A bursa is a closed, fluid-filled sac that functions as a cushion and gliding surface to reduce friction between tissues of the body. The major bursae are located adjacent to the tendons near the
large joints, such as in the shoulders, elbows, hips, and knees. When the bursa becomes inflamed, the condition is known as bursitis. Bursitis is usually a temporary condition. It may restrain
motion, but generally does not cause deformity.
Bursitis occurs when the bursae become irritated or infected, often causing pain on movement. When infection is involved, medical intervention is necessary to fight the underlying infection and
prevent it from spreading, when infection is not involved, prompt medical attention can prevent the condition from becoming worse over time.
Your feet are extremely resilient and are designed to stand up to the pressures of day-to-day living. In some cases, though, foot structures may break down when subjected to chronic stress associated
with prolonged periods of weight-bearing activity on concrete, asphalt, or other hard surfaces (especially when your footwear does not allow for appropriate weight distribution). Foot problems,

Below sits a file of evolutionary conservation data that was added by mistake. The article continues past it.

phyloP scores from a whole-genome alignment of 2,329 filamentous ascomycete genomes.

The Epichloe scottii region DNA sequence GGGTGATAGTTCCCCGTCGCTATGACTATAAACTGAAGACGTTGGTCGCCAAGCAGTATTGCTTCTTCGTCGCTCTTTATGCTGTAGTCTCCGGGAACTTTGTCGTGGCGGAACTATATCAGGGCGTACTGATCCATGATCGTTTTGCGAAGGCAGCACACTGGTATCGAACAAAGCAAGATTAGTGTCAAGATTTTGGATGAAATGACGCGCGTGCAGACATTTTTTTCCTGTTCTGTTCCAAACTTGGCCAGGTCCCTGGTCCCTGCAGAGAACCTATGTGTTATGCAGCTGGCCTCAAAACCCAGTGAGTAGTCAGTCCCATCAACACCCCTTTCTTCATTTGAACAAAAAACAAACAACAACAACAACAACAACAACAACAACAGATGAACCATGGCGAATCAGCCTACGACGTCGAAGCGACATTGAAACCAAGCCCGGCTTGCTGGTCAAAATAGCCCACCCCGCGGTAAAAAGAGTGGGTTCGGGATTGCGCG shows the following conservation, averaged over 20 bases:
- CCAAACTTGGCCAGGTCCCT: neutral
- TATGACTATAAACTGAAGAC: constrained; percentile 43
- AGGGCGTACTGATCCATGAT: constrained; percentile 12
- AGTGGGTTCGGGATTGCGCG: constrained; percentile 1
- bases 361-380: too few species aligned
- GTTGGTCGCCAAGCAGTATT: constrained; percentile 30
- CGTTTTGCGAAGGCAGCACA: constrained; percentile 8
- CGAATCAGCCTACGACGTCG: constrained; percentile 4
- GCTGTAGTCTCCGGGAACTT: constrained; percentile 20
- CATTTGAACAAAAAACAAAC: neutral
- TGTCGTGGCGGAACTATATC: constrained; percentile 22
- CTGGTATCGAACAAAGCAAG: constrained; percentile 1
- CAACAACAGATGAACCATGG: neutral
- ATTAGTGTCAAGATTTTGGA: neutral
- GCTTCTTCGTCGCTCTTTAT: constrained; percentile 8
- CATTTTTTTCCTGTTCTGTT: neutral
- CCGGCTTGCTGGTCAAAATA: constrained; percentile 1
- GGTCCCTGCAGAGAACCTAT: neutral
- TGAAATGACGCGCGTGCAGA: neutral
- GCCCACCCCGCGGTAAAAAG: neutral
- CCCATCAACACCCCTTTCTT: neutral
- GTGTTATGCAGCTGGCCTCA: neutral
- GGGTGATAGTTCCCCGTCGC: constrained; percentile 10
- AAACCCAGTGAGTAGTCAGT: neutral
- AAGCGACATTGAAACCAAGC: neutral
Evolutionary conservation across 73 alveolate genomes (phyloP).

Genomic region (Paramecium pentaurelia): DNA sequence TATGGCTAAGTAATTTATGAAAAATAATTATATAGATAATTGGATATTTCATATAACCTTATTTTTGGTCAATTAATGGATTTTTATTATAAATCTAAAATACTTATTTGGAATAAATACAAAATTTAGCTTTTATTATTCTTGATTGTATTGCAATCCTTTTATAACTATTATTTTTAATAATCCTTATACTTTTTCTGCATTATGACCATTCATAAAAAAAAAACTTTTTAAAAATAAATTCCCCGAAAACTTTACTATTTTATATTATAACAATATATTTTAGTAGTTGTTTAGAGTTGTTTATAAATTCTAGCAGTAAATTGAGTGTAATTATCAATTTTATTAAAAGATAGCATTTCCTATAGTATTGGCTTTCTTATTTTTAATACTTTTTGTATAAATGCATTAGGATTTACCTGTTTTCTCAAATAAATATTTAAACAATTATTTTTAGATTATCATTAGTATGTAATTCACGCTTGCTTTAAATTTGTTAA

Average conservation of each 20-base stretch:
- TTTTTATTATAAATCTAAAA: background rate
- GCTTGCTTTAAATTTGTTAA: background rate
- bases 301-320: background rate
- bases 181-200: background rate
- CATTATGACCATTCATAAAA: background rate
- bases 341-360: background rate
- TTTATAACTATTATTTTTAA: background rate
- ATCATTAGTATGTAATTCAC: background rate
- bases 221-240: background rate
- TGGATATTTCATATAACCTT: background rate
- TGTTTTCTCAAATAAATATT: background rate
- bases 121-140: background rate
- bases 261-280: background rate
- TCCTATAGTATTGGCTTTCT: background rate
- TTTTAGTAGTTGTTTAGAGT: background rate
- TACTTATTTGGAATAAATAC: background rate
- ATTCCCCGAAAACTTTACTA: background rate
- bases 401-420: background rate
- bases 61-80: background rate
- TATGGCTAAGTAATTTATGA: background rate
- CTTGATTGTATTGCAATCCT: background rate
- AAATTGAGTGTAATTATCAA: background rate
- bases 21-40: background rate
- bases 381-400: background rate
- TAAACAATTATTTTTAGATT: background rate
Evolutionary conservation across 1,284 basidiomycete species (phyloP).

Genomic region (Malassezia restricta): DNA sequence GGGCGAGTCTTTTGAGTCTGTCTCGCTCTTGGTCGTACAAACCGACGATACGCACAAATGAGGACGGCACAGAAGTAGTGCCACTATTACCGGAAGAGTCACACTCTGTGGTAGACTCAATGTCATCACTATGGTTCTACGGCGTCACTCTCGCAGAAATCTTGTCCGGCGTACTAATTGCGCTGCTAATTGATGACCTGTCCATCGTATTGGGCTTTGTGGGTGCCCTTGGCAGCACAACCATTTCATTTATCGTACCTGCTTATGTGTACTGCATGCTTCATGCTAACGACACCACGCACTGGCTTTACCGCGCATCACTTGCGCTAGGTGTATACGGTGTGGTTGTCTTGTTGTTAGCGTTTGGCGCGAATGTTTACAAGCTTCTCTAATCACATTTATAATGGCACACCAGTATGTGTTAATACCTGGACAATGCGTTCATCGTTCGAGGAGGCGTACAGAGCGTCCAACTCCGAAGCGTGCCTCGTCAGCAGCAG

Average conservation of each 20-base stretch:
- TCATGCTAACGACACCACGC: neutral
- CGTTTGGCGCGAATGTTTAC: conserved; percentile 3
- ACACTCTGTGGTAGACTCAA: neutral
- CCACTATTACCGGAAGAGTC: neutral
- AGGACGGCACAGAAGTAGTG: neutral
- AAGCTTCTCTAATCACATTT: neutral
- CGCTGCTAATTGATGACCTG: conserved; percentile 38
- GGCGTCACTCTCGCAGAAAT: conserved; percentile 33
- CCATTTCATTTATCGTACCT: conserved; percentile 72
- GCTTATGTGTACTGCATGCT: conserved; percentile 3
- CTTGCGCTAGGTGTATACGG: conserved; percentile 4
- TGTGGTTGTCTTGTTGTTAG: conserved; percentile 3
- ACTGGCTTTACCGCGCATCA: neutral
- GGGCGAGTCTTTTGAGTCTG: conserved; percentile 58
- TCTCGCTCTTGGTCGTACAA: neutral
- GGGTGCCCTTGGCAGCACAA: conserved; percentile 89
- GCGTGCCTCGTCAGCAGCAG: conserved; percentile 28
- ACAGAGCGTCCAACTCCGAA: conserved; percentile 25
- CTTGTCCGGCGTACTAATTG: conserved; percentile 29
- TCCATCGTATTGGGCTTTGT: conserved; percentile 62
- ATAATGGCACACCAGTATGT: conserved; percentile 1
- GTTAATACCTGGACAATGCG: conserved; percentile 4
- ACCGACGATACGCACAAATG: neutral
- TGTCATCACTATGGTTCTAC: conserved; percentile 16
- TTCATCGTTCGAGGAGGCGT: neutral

including infracalcaneal bursitis, are often exacerbated by poorly designed footwear, and pressure, impact, and shear forces can damage your feet over time. Bursal sacs are intended to minimize this
damage, but sometimes the bursa itself becomes inflamed.
In addition to a complete medical history and physical examination, diagnostic procedures for bursitis may include the following. X-ray. A diagnostic test that uses invisible electromagnetic energy
beams to produce images of internal tissues, bones, and organs onto film. Magnetic resonance imaging (MRI). A diagnostic procedure that uses a combination of large magnets, radiofrequencies, and a
computer to produce detailed images of organs and structures within the body. Ultrasound. A diagnostic technique that uses high-frequency sound waves to create an image of the internal organs.
Aspiration. A procedure that involves removal of fluid from the swollen bursa to exclude infection or gout as causes of bursitis. Blood tests. Lab tests that are done to confirm or eliminate other
Non Surgical Treatment
When retrocalcaneal bursitis is associated with tendonitis, it may be necessary to immobilize the ankle for several weeks to allow the Achilles tendon to heal. This can be done by placing a cast on
the ankle, which limits movement and allows the tendon to rest. Walking boots may also be used to limit ankle movement and allow people with retrocalcaneal bursitis to avoid putting pressure on the
To prevent bursitis of the heel in the first place, always keep proper form during exercise. In addition, don?t jump into exercises that are too intense without building up to them. Strengthen and
flex your ankle.